Bridal Power

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I was going to start a store in the mall called PriestCrafters, with the motto, “We’ll sell you the gospel in about an hour.” But then I realized Living Scriptures, Missionary Emporium and Deseret Book were already doing that. So instead I came up with yet another brilliant method of saving humanity from itself.

First, though, I’d like to take a crack at the Catholics. I’m doing this because a few weeks ago, after I poked fun at Mormon culture — not the Mormon religion, but the way Mormons often behave when they live in groups — I got a phone call from a woman who said, “Why do you belittle the Mormon Church?” I told her I was Mormon, too, and that since I write for a newspaper in a predominantly Mormon area, that means I occasionally write about the local culture. I assured her that I would never belittle the Mormon religion, or any other religion, for that matter. She responded by asking, “Why do you belittle the Mormon Church?” This was a very astute retort on her part, I thought.

She added: “I don’t see you making fun of the Catholics.” This was as accurate as it was irrelevant. Nonetheless, I am a man of the people, so I will now make fun of the Catholics:

Hey, what’s the deal with those Catholics? Have you seen that pope? Is that a big hat he wears, or what? I hear he’s from Poland. How about that!

There. Now that I’ve made everyone happy, I can tell you about my latest plan for making life more bearable. I previously suggested that wedding receptions be done away with entirely, since no one (including the bride, groom, and guests) wants to be there. Instead, I proposed, someone should just set up a card table at an intersection and allow people to drop off their wedding presents there, thus saving them from having to waste an entire evening at a formal reception, but still allowing the happy couple to get a bunch of free stuff.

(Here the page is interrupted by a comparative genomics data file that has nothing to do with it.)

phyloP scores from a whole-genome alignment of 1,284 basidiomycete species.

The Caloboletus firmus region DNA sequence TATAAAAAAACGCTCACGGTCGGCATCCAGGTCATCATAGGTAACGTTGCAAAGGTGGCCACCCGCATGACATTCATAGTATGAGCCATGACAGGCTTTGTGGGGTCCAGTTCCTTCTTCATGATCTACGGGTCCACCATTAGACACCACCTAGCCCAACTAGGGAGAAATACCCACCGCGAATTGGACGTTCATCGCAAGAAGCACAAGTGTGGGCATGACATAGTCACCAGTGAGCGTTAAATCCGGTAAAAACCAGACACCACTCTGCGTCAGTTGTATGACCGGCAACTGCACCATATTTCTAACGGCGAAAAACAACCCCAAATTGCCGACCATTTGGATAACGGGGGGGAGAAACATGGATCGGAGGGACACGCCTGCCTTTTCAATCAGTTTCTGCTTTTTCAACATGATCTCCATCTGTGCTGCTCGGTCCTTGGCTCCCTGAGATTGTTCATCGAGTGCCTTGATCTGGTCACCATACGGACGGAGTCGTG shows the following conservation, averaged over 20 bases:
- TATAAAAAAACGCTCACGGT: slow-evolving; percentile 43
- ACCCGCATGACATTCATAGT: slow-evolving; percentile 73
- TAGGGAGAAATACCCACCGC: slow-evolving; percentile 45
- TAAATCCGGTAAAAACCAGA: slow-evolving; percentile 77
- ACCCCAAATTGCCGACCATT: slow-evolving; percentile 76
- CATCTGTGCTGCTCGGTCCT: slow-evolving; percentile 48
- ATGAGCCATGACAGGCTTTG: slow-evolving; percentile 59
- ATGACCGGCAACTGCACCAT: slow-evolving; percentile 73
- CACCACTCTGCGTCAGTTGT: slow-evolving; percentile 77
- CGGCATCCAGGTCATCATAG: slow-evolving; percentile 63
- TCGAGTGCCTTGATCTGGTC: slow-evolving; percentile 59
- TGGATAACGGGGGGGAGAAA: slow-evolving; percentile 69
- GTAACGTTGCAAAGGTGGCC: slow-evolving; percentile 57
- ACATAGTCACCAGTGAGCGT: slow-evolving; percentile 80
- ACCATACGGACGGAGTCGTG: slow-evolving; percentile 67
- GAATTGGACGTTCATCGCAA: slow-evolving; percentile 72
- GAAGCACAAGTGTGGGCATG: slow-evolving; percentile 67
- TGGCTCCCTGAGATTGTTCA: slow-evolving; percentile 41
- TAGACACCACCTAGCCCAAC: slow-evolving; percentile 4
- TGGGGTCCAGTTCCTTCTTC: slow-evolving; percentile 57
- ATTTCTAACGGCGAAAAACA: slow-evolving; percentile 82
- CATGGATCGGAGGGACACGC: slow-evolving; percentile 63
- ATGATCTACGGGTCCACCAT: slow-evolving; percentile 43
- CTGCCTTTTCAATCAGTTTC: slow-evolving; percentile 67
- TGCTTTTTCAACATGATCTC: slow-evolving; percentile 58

I’ve realized now that this may have to be modified, due to the use of the bridal registry. This is where a couple chooses a particular store, runs through it, and picks out all the items they want as wedding presents. Then, when you get your invitation, you’re told where you’re supposed to shop, and the store keeps an electronic copy of what’s on the wish-list, and which things have already been bought by someone else.

This is a repugnant and tasteless practice. Believe me, I know repugnant and tasteless, and the bridal registry is both of them. Basically, what you’re saying is, “We love you and we want you to share in our happy day. But you have crappy taste in gifts, so we’re going to tell you what to buy us, you toaster-giving moron.” Note that the option of simply not buying a gift is not an option. You not only WILL buy a gift, but you will buy one of a pre-selected group of gifts from a particular store. Indicating where the couple is registered is only one step short of sending a Nazi stormtrooper along with the invitation, to ensure the recipient actually carries through with his or her instructions. If Nazi stormtroopers were easier to come by, I’m sure some couples would send them to hand-deliver the orders.

Since people are insisting on having receptions anyway, despite my previous plan for not having them, we’ll make an adjustment. What happens is, the couple goes to the store they want to register at, but instead of merely choosing a stack of gifts, they actually BUY the stuff. Then, at the reception, there’s a list of all the items, along with what they cost. When you show up to extend your well wishes, you go down the list until you find a gift that cost about what you would have spent. You write your name next to it, put that amount of money in a huge pot that says $$$ on the side (eventually, checks and credit cards will also be accepted), fill out your own thank-you card, and have some cake. Basically, instead of the couple telling you what to buy them, they’re just buying it themselves and having you reimburse them. It takes all the guess-work and the hustle and bustle out of gift-shopping, and helps us focus on the important part of marriage: getting free stuff.

By the way, how can you tell if you’re at a Mormon wedding reception? When the only songs the DJ plays were sung by a choir.

And how can you tell if you’re at a Catholic wedding reception? I don’t know, I’ve never been to one. Maybe the pope is there or something.

The "PriestCrafters" joke is a reference to LensCrafters, where they promise to make your new eyeglasses "in about an hour." "Priestcraft," for those not familiar with the term, is when you sell religion for money, basically. I expected people to get mad that I said Deseret Book was guilty of it, but no one did. Maybe everyone agreed with me for once.

The old lady who accused me of belittling the Mormons was calling in response to my most recent Education Week column.

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